c19economics

Follow up webinar: Macroeconomic and health impact of COVID: the meeting of two communities

This is just a following up from our webinar on the 22/01. Thanks for attending and for visiting the forum!

Thank you all again for your participation today. The video of the event is now live!

In addition, there were a few questions from participants today

  • Unmitigated scenario: often used as a comparator, but how can we account for the effects both on the health and macroeconomy of voluntary social distancing (e.g. on businesses loosing customers due to avoidance of shops?)
  • Short term economic shocks are different from a long-term recession as economies tend to rebound. Do you think the current situation is any different?
  • Were there efforts to better model test and trace programs? Not just as MPIs that are assumed to modify overall transmission?
  • What does all this modelling say about strategies for gradual easing of NPIs as vaccines start being rolled out.
  • How should vaccines be rolled out as prioritising by age in the UK has no doubt extended the lockdown and hence economic impacts, and subsequent health impacts on those who are younger?

unmitigated scenarios: in the DAEDALUS model, the unmitigated scenario assumes voluntary behaviour change that reduces transmissions. We implement this as a multiplier on the effective reproductive number at each time step. We currently do not consider any reduction in demand due to behaviour change, which is a limitation. We essentially allow an increase in inventories. This might not be as problematic as it seems, because other research has shown that demand does not decrease in all sectors during LD, and also, it recovers and even overcompensates once LDs are eased.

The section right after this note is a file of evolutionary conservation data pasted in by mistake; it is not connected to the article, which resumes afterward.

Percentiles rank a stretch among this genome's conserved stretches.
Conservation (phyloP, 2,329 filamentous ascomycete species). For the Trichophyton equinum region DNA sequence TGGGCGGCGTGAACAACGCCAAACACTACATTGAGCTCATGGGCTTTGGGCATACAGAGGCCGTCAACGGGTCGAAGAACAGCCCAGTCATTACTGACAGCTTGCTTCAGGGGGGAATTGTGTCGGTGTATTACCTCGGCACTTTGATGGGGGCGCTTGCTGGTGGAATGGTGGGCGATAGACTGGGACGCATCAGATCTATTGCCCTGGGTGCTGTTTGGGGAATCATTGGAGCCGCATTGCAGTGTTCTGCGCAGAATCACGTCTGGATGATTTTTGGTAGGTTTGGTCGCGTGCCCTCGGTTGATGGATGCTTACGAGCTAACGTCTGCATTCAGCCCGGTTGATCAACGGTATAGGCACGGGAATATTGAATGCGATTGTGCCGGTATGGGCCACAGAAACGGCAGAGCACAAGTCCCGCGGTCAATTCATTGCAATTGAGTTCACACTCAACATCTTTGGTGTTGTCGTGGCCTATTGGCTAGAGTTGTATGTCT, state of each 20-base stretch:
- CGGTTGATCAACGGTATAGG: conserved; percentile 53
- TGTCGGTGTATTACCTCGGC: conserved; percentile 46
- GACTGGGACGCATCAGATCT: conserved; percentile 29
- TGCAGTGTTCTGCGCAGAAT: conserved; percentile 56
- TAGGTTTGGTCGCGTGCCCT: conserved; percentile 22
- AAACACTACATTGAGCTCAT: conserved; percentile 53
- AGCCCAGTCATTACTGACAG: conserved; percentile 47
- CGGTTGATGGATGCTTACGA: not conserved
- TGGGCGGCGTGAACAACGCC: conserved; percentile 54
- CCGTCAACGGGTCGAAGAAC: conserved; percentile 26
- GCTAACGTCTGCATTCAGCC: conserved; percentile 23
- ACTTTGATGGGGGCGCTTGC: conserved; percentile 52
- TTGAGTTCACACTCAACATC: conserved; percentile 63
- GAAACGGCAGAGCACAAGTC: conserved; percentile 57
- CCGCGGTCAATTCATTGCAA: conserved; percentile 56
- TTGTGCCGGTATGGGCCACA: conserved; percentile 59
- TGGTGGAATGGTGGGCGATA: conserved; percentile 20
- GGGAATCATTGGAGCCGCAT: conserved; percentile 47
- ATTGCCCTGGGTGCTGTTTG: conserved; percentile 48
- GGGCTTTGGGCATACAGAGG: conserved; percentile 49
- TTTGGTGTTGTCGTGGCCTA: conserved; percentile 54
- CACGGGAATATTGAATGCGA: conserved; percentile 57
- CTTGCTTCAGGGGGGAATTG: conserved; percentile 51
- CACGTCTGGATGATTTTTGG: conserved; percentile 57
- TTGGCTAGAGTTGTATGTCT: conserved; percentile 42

short versus long-term: DAEDALUS only models short term (6 month) effects. Long-term effects are likely to be much different. Most macroeconomists seem to think that demand across many sectors may recover faster than we may expect now, but there is likely to be long-term adverse effects in some parts of the economy that will take many years to recover from.

Test and trace: We did not model the impact of test and trace, except in a general dampening impact on transmisson via a mulitiplier on the effectve reproductive number.
Lifting of NPIs: We are currently adapting DAEDALUS to model the gradual lifting of NPIs as vaccine coverage increases. Gradual opening means a successive (monthly) change in the economic configuration from sectors production at LD levels back to 100% as in pre-pandemic times
Prioritizing by age: in our view, the economy recovers fastest if pressure on hospitals is eased. This means reducing transmission in those who are most likely to be admitted to hospital, i.e. the elderly and those clinicallly vulnerable. Once hospital occupancy goes down, we can open more of the economy back up.